Mr. Smith informs Mr. Jones of his intention to sell his car and names a price. Mr. Jones accepts and hands him the specified amount, in return for which, Mr. Jones receives the car. The contract that ensues following the negotiations is a bilateral contract made between two parties.
Now let’s say for example that Smith Industries have concocted a remedy that will cure the common cold and confident of their new product they place an advertisement in the local daily stating that they are willing to pay £100 to anyone who catches a cold after using their product for two weeks in the prescribed or stipulated manner.
Let us say that half the residents of Slone Country, purchased the product and all of them despite having used the remedy concocted by Smith Industries, in the prescribed manner, ended up with a cold after using their product for two weeks. Smith Industries is only required to pay the aggrieved residents £100 each if there was a contract in place.
In Carlill v Carbolic Smoke Ball Co. (1893), the defendant placed an advert in the newspaper stating that the Smoke Ball Co. would pay anyone £100 if they caught influenza after using their smoke balls in the prescribed manner for two weeks. In order to show their sincerity, the Smoke Ball Co. had deposited £1000 in their bank account.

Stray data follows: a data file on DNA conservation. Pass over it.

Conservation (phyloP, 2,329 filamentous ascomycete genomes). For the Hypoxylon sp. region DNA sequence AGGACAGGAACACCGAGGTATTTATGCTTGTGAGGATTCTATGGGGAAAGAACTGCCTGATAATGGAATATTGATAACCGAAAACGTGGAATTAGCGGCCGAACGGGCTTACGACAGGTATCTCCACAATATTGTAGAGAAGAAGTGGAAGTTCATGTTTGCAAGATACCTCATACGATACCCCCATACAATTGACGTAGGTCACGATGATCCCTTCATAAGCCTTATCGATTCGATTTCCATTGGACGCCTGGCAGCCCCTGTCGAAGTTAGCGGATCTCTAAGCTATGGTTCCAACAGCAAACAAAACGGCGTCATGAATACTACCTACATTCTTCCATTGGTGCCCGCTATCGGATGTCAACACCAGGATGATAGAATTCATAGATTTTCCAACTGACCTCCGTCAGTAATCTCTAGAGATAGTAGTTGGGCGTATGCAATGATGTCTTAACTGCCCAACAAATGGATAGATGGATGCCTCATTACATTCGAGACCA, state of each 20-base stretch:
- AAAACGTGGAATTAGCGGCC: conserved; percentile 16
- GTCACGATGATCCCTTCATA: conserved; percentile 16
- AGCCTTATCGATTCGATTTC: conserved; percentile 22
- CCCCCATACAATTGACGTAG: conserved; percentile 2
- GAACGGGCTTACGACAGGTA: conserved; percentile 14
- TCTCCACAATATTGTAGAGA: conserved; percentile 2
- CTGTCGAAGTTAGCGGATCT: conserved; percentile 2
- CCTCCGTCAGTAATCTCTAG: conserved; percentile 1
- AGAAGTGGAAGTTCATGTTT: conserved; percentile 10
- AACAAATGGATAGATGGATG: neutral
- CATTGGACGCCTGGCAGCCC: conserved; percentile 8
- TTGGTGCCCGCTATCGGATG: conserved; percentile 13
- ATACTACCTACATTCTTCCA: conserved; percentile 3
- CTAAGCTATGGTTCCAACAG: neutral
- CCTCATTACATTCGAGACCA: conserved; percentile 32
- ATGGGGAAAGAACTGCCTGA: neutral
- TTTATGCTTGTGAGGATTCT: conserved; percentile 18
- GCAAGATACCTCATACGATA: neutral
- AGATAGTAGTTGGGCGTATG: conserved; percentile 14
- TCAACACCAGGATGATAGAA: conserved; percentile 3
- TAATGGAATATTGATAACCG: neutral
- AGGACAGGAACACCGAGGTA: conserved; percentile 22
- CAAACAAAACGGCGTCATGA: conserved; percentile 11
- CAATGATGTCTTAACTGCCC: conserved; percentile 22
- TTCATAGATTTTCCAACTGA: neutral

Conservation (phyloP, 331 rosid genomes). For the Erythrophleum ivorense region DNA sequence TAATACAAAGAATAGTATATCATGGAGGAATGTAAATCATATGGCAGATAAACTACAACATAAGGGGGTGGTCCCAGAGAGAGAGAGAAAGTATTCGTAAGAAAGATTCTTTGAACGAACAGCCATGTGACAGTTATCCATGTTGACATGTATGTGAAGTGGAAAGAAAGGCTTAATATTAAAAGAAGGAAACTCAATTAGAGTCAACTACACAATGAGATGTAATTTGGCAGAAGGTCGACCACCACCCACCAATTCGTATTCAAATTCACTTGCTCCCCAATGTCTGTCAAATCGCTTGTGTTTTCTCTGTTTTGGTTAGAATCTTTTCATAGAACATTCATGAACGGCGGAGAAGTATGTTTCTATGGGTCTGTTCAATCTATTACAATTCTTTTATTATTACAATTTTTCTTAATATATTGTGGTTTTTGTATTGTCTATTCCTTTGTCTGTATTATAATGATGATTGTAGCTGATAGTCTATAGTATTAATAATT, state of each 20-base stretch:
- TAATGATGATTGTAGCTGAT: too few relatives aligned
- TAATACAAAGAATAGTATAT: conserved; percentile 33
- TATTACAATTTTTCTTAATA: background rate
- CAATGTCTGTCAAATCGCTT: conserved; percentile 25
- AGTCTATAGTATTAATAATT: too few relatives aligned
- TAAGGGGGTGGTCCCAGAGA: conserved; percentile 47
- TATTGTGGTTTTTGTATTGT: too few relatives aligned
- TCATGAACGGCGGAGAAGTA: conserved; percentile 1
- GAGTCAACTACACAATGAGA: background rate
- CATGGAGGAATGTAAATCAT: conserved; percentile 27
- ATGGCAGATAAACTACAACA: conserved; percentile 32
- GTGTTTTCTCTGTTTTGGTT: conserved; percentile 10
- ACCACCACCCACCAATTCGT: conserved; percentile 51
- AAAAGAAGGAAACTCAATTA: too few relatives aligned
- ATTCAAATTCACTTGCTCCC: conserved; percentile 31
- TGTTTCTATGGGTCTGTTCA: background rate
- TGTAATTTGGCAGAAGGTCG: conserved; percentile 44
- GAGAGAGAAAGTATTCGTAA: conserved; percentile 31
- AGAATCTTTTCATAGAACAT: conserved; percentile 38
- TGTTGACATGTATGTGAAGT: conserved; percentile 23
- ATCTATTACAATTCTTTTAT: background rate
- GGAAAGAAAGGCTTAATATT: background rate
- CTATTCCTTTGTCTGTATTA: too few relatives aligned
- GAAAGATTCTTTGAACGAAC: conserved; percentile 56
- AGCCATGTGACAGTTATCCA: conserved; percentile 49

The plaintiff used the smoke balls in the prescribed manner and after two weeks, she caught influenza. The plaintiff sued.
The defendant argued that is not possible to make an offer to the world at large. It was held that it is in fact quite possible to make an offer to the world at large.
An offer is an expression of a willingness to enter into a contract in accordance with the specified terms, and the Smoke Ball Co. depositing £1000 in their bank account indicates their willingness to be bound by the terms. Mrs. Carlill in purchasing the smoke balls and using them in the manner that had been prescribed had accepted the offer.
An offer may be made orally, in writing or it may be implied by conduct and acceptance need not always be conveyed. It suffices that the offeree acted in the prescribed and stipulated manner.
In Carlill v Carbolic Smoke Ball Co. (1893), the court rejected the argument that the plaintiff did not convey her acceptance. The fact that she had purchased the smoke balls and used them as instructed, in the prescribed manner, was sufficient to constitute an acceptance.
Ticketing and vending machines are modern mechanisms used to convey an offer. In Thornton v Shoe Lane Parking Ltd. (1971) the defendant was injured in a carpark after he had purchased a ticket from the ticketing machine and had driven his vehicle into the parking area. There were signs posted on the walls after he had passed the barrier that the company was not liable for any personal injuries incurred while in the parking area.
It was held that tickets in ticketing machines and items in vending machines are in fact offers and therefore the contract comes into existence as soon as the offeree accepts the offer by providing consideration i.e. slotting in the coins. The exemption clauses or the clauses attempting to exempt liability for personal injury were not valid because the said clauses were brought to the attention of the offeree after the contract had come into existence.
© 2017 Kathiresan Ramachanderam and Dyarne Jessica Ward